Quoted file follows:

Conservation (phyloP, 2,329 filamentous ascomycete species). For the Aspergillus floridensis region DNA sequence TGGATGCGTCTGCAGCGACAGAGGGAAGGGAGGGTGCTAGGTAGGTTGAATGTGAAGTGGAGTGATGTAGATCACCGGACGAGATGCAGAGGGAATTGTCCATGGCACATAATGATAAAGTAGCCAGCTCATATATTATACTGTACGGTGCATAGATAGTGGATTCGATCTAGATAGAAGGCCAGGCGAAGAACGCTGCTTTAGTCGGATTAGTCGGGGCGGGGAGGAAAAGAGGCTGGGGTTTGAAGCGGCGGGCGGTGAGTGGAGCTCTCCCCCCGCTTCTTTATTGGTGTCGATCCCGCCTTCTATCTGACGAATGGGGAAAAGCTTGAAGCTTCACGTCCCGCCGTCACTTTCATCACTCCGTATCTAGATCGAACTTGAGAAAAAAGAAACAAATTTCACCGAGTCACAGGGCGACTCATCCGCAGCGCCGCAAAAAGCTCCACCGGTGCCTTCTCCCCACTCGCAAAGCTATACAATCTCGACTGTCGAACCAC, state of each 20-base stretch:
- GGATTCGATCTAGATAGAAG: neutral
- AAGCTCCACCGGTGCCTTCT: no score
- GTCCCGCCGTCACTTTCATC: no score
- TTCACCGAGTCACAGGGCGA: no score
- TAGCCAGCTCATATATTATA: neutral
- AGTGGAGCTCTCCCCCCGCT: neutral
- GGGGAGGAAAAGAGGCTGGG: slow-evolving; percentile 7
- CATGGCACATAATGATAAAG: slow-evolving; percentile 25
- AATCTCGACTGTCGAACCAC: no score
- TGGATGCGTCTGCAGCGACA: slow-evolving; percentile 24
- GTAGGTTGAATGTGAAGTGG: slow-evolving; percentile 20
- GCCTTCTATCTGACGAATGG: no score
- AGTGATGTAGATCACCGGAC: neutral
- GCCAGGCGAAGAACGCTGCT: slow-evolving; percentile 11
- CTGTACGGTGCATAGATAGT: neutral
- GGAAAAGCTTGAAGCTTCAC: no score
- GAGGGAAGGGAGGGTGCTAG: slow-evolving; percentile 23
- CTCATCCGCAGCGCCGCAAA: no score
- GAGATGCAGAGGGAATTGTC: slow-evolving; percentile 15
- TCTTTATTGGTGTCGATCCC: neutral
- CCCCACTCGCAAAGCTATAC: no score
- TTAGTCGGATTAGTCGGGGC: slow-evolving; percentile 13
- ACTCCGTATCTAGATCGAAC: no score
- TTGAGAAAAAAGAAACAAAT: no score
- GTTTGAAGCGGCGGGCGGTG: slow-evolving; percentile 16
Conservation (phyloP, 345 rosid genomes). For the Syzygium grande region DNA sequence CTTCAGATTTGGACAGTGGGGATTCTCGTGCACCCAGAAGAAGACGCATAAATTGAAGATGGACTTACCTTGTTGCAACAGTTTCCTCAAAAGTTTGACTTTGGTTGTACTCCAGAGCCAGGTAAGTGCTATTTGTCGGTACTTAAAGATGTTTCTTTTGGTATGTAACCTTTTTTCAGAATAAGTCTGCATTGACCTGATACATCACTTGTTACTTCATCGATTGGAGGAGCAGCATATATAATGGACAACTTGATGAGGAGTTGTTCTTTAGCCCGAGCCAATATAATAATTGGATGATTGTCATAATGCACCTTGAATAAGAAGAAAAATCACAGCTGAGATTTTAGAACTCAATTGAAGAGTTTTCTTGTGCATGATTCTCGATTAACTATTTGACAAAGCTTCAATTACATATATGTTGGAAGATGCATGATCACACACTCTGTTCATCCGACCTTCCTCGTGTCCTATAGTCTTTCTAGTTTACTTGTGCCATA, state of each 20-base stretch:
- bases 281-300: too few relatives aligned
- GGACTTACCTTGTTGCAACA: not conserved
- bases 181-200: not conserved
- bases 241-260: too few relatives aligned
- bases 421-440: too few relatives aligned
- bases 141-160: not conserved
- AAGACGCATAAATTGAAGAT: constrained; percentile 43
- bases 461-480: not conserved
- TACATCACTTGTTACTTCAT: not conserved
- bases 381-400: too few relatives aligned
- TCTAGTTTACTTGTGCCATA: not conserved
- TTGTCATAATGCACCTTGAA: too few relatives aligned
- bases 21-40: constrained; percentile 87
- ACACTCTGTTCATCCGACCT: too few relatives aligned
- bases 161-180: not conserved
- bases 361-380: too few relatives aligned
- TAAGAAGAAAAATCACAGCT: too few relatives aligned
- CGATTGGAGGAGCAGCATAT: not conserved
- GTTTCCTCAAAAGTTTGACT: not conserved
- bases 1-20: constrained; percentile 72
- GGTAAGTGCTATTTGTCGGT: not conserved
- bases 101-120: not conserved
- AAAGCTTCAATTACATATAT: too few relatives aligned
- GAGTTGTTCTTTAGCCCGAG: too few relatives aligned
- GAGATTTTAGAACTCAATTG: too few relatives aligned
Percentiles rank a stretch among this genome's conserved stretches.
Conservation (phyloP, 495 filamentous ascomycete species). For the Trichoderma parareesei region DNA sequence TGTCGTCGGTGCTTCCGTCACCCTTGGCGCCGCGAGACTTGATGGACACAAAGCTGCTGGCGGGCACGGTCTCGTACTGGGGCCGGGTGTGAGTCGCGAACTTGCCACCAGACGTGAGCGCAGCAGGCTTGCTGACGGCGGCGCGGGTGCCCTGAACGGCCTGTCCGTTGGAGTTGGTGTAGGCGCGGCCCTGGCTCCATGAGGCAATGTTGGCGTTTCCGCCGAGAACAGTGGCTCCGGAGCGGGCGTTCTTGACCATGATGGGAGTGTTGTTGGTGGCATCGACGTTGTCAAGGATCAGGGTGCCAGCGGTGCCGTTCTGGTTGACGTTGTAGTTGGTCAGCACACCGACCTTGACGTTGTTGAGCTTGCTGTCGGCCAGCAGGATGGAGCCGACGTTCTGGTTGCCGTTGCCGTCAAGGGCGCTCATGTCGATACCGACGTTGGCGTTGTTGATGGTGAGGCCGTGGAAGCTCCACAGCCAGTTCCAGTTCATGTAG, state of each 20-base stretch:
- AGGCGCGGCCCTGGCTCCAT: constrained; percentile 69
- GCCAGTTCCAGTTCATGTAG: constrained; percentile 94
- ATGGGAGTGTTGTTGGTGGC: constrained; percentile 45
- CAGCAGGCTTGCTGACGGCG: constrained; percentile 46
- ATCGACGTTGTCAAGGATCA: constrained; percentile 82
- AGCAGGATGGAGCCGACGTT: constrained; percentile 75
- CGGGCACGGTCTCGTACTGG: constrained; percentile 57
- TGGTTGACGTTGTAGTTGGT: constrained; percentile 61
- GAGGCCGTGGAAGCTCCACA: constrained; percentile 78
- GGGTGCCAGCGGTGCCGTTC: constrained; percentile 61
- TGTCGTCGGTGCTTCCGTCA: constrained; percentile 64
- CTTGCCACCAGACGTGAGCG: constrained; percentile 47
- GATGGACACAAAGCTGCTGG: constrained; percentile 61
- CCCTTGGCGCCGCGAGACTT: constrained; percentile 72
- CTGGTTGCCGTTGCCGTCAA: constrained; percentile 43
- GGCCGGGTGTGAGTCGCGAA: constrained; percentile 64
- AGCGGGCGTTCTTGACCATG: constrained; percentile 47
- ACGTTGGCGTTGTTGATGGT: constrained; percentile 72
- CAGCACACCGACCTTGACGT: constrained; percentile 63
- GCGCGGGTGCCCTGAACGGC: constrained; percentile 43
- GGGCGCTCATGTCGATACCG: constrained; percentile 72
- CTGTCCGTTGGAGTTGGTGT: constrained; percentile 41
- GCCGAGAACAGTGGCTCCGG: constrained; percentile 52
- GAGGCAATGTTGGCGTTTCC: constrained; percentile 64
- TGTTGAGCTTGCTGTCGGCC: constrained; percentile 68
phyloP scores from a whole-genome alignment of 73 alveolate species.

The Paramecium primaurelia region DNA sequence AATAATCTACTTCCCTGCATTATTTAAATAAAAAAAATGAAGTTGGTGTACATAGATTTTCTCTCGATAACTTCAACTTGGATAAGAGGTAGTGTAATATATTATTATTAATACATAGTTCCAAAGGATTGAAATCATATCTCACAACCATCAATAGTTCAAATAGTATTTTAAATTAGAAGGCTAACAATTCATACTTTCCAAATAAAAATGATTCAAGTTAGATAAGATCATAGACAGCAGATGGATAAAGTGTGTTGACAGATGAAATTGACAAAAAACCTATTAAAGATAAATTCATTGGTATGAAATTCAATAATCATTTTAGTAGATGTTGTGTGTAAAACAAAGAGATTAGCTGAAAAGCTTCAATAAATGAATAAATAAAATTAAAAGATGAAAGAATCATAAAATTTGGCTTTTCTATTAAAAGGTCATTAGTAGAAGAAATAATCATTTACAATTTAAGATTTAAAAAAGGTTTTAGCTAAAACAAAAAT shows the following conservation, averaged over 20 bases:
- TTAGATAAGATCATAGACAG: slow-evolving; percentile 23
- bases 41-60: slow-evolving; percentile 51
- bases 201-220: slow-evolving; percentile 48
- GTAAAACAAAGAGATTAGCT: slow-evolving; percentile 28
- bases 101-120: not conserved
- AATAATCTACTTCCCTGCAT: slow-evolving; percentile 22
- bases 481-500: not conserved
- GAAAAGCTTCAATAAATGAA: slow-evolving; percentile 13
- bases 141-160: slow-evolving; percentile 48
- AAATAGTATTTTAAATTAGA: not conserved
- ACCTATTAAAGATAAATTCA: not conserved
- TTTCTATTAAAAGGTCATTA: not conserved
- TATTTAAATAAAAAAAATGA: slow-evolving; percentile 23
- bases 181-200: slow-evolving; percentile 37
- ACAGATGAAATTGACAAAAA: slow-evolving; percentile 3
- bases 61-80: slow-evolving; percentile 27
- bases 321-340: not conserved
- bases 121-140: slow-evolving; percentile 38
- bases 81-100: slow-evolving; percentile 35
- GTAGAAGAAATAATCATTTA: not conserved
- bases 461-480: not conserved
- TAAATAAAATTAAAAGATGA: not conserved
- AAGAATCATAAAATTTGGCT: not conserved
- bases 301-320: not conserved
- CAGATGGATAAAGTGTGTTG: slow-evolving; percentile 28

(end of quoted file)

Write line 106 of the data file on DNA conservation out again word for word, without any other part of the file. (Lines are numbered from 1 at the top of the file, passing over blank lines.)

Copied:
- CAGATGGATAAAGTGTGTTG: slow-evolving; percentile 28